I’ve seen other members of the shooting community make some ridiculous claims about this case over the last few days. One suggests that shotgun pellets ‘can easily be introduced into a carcass’, inferring that these birds weren’t shot at all but are the result of some kind of ‘set up’. He’s bonkers if he thinks anyone will believe that. Another former Head Gamekeeper, who routinely brags on social media about his supposed superior expertise on natural history, concluded that these were buzzards, not goshawks (he’s wrong, as usual) but even if he was right, it would still be a wildlife crime to shoot them. Bizarrely, the BASC Scotland twitter account ‘liked’ this post (thanks to blog reader Dr Rob Thomas @RobThomas14 for pointing this out):

Not content with forcing Suffolk Police to remove its original appeal for information on this case, BASC has now published an astonishing article on its website in an attempt to justify its action and also seems to be very cross about the £10,000 reward offered by the RSPB and Wild Justice. You can read the BASC article here.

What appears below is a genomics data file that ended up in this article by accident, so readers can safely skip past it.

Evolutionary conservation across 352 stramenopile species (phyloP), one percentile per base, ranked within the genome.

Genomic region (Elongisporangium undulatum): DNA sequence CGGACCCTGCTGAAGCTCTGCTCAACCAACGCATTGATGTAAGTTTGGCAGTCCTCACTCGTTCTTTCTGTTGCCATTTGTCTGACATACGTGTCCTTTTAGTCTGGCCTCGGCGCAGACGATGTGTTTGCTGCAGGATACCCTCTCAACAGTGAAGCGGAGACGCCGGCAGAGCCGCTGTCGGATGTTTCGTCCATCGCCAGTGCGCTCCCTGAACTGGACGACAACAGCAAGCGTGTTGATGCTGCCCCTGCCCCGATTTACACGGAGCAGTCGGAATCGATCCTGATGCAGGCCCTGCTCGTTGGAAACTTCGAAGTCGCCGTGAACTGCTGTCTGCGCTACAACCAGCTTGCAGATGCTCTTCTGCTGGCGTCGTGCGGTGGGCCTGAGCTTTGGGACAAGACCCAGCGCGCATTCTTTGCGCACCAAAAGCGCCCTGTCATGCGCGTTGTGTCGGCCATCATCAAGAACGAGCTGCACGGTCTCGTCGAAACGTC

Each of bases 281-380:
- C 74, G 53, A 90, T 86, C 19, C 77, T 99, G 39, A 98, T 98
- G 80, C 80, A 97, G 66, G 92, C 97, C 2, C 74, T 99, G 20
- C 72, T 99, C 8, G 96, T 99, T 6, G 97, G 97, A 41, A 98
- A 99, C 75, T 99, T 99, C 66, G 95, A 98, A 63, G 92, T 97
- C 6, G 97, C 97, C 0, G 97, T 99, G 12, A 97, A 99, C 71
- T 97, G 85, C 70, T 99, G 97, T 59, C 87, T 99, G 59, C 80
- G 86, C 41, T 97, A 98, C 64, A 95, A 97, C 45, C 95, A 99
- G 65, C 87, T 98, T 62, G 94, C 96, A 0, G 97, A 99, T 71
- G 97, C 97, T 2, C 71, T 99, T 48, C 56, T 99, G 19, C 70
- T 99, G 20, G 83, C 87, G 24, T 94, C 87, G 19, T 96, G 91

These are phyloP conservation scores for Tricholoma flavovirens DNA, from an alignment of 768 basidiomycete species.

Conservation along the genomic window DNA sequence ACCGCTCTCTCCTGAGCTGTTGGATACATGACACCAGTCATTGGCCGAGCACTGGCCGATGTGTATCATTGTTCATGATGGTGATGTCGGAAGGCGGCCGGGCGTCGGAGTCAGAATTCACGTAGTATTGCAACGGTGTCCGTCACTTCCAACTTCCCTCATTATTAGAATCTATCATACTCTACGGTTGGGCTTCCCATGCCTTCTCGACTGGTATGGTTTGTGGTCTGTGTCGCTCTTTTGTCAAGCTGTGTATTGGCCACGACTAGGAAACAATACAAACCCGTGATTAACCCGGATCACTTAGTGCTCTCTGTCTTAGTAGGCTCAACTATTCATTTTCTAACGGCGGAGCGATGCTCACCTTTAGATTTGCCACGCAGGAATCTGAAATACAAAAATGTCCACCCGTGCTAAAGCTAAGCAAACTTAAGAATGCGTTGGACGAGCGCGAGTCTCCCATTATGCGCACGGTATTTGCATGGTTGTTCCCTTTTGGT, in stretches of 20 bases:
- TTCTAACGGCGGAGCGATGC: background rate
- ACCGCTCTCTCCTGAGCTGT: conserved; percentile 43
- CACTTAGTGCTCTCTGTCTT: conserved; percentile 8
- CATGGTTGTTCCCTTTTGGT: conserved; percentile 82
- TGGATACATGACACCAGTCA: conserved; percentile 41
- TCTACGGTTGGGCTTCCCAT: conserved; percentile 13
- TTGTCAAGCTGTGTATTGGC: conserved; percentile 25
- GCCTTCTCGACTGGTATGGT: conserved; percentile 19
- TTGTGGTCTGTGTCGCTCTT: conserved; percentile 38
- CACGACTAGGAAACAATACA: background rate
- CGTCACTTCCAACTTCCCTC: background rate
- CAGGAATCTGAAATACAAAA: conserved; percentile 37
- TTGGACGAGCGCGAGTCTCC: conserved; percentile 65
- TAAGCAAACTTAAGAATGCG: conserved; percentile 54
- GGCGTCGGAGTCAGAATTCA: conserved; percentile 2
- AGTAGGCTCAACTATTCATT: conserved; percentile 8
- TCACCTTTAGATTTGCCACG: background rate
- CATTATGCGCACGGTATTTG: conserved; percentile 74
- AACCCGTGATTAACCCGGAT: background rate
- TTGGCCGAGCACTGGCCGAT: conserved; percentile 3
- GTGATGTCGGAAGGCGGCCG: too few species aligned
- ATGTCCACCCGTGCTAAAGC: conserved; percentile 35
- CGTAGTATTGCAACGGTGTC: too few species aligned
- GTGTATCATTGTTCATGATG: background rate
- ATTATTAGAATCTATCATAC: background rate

In my opinion, it’s staggering that BASC can so easily influence the narrative about raptor persecution crimes as it has done here, and it’s not the first time. I’ll be blogging shortly about another example that has recently come to light.

It’s also a little bit strange that BASC should feel offended about being asked to help find the criminal who shot these goshawks. BASC, you’ll recall, is a member of the Raptor Persecution Priority Delivery Group (RPPDG), the police-led ‘partnership’ designed to help tackle illegal bird of prey persecution in England & Wales. If BASC is so offended about the shooting industry being linked to raptor persecution, why on earth is it a member of the RPPDG?

Meanwhile, the crowdfunder to increase the £10,000 reward for information, launched by those decent people at Rare Bird Alert, is doing well. If you’d like to contribute, the crowdfunder page can be found here.